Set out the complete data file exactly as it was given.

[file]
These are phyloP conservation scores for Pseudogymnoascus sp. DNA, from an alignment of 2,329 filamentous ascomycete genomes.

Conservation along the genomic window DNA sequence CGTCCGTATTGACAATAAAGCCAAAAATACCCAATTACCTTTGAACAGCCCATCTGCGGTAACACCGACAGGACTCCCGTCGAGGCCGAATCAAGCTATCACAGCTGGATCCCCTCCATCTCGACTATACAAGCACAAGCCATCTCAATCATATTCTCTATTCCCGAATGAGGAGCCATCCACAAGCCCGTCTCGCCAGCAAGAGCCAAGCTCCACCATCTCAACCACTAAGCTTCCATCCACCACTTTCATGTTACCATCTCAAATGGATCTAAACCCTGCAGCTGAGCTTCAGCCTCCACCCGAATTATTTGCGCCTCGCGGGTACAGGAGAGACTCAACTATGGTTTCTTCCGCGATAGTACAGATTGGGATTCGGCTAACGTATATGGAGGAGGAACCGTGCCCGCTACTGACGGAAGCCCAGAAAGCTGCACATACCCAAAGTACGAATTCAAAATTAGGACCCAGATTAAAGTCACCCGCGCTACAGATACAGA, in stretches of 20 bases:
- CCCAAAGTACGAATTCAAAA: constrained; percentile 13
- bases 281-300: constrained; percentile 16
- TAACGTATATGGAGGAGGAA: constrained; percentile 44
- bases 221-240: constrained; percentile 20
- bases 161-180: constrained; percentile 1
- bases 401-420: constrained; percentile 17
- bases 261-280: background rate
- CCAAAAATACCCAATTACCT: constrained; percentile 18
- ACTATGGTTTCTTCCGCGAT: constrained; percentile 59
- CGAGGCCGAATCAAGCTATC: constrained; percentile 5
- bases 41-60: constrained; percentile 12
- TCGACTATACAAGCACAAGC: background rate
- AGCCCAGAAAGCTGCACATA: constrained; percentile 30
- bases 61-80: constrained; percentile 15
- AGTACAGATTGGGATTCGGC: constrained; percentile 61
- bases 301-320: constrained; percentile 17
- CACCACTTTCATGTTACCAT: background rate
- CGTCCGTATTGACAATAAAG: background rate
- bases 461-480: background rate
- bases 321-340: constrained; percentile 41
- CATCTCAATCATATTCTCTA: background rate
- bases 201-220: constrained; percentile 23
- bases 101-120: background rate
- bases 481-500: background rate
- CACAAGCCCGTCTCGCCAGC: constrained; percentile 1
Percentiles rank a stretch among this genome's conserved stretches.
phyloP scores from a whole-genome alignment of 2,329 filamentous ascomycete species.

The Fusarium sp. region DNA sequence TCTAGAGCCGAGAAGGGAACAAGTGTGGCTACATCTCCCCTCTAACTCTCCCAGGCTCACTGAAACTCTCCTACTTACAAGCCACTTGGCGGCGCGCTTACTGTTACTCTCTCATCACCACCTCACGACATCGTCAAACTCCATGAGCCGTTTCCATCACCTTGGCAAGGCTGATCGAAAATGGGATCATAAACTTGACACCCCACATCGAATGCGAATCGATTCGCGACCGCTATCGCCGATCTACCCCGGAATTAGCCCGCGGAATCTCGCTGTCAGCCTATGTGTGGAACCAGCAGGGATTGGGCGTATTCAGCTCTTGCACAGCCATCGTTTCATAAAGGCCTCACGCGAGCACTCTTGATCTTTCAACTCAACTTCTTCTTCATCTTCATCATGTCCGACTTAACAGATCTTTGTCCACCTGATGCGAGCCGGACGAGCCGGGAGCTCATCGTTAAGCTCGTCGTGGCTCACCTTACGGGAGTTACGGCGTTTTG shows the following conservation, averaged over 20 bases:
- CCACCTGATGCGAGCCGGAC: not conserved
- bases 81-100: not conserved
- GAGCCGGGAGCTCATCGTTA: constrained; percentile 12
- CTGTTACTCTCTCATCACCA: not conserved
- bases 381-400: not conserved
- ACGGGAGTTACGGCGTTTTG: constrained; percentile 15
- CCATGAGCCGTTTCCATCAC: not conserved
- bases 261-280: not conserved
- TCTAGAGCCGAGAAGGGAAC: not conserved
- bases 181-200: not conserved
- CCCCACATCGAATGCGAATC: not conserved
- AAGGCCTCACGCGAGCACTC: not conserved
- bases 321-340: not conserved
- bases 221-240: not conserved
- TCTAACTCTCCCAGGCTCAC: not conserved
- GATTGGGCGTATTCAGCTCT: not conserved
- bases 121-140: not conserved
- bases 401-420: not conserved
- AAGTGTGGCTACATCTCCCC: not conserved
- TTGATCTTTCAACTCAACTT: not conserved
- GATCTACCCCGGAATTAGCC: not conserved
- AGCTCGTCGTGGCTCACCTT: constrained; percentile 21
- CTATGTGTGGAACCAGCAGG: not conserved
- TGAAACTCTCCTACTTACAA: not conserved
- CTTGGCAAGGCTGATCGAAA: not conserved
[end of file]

These are phyloP conservation scores for Pseudogymnoascus sp. DNA, from an alignment of 2,329 filamentous ascomycete genomes.

Conservation along the genomic window DNA sequence CGTCCGTATTGACAATAAAGCCAAAAATACCCAATTACCTTTGAACAGCCCATCTGCGGTAACACCGACAGGACTCCCGTCGAGGCCGAATCAAGCTATCACAGCTGGATCCCCTCCATCTCGACTATACAAGCACAAGCCATCTCAATCATATTCTCTATTCCCGAATGAGGAGCCATCCACAAGCCCGTCTCGCCAGCAAGAGCCAAGCTCCACCATCTCAACCACTAAGCTTCCATCCACCACTTTCATGTTACCATCTCAAATGGATCTAAACCCTGCAGCTGAGCTTCAGCCTCCACCCGAATTATTTGCGCCTCGCGGGTACAGGAGAGACTCAACTATGGTTTCTTCCGCGATAGTACAGATTGGGATTCGGCTAACGTATATGGAGGAGGAACCGTGCCCGCTACTGACGGAAGCCCAGAAAGCTGCACATACCCAAAGTACGAATTCAAAATTAGGACCCAGATTAAAGTCACCCGCGCTACAGATACAGA, in stretches of 20 bases:
- CCCAAAGTACGAATTCAAAA: constrained; percentile 13
- bases 281-300: constrained; percentile 16
- TAACGTATATGGAGGAGGAA: constrained; percentile 44
- bases 221-240: constrained; percentile 20
- bases 161-180: constrained; percentile 1
- bases 401-420: constrained; percentile 17
- bases 261-280: background rate
- CCAAAAATACCCAATTACCT: constrained; percentile 18
- ACTATGGTTTCTTCCGCGAT: constrained; percentile 59
- CGAGGCCGAATCAAGCTATC: constrained; percentile 5
- bases 41-60: constrained; percentile 12
- TCGACTATACAAGCACAAGC: background rate
- AGCCCAGAAAGCTGCACATA: constrained; percentile 30
- bases 61-80: constrained; percentile 15
- AGTACAGATTGGGATTCGGC: constrained; percentile 61
- bases 301-320: constrained; percentile 17
- CACCACTTTCATGTTACCAT: background rate
- CGTCCGTATTGACAATAAAG: background rate
- bases 461-480: background rate
- bases 321-340: constrained; percentile 41
- CATCTCAATCATATTCTCTA: background rate
- bases 201-220: constrained; percentile 23
- bases 101-120: background rate
- bases 481-500: background rate
- CACAAGCCCGTCTCGCCAGC: constrained; percentile 1
Percentiles rank a stretch among this genome's conserved stretches.
phyloP scores from a whole-genome alignment of 2,329 filamentous ascomycete species.

The Fusarium sp. region DNA sequence TCTAGAGCCGAGAAGGGAACAAGTGTGGCTACATCTCCCCTCTAACTCTCCCAGGCTCACTGAAACTCTCCTACTTACAAGCCACTTGGCGGCGCGCTTACTGTTACTCTCTCATCACCACCTCACGACATCGTCAAACTCCATGAGCCGTTTCCATCACCTTGGCAAGGCTGATCGAAAATGGGATCATAAACTTGACACCCCACATCGAATGCGAATCGATTCGCGACCGCTATCGCCGATCTACCCCGGAATTAGCCCGCGGAATCTCGCTGTCAGCCTATGTGTGGAACCAGCAGGGATTGGGCGTATTCAGCTCTTGCACAGCCATCGTTTCATAAAGGCCTCACGCGAGCACTCTTGATCTTTCAACTCAACTTCTTCTTCATCTTCATCATGTCCGACTTAACAGATCTTTGTCCACCTGATGCGAGCCGGACGAGCCGGGAGCTCATCGTTAAGCTCGTCGTGGCTCACCTTACGGGAGTTACGGCGTTTTG shows the following conservation, averaged over 20 bases:
- CCACCTGATGCGAGCCGGAC: not conserved
- bases 81-100: not conserved
- GAGCCGGGAGCTCATCGTTA: constrained; percentile 12
- CTGTTACTCTCTCATCACCA: not conserved
- bases 381-400: not conserved
- ACGGGAGTTACGGCGTTTTG: constrained; percentile 15
- CCATGAGCCGTTTCCATCAC: not conserved
- bases 261-280: not conserved
- TCTAGAGCCGAGAAGGGAAC: not conserved
- bases 181-200: not conserved
- CCCCACATCGAATGCGAATC: not conserved
- AAGGCCTCACGCGAGCACTC: not conserved
- bases 321-340: not conserved
- bases 221-240: not conserved
- TCTAACTCTCCCAGGCTCAC: not conserved
- GATTGGGCGTATTCAGCTCT: not conserved
- bases 121-140: not conserved
- bases 401-420: not conserved
- AAGTGTGGCTACATCTCCCC: not conserved
- TTGATCTTTCAACTCAACTT: not conserved
- GATCTACCCCGGAATTAGCC: not conserved
- AGCTCGTCGTGGCTCACCTT: constrained; percentile 21
- CTATGTGTGGAACCAGCAGG: not conserved
- TGAAACTCTCCTACTTACAA: not conserved
- CTTGGCAAGGCTGATCGAAA: not conserved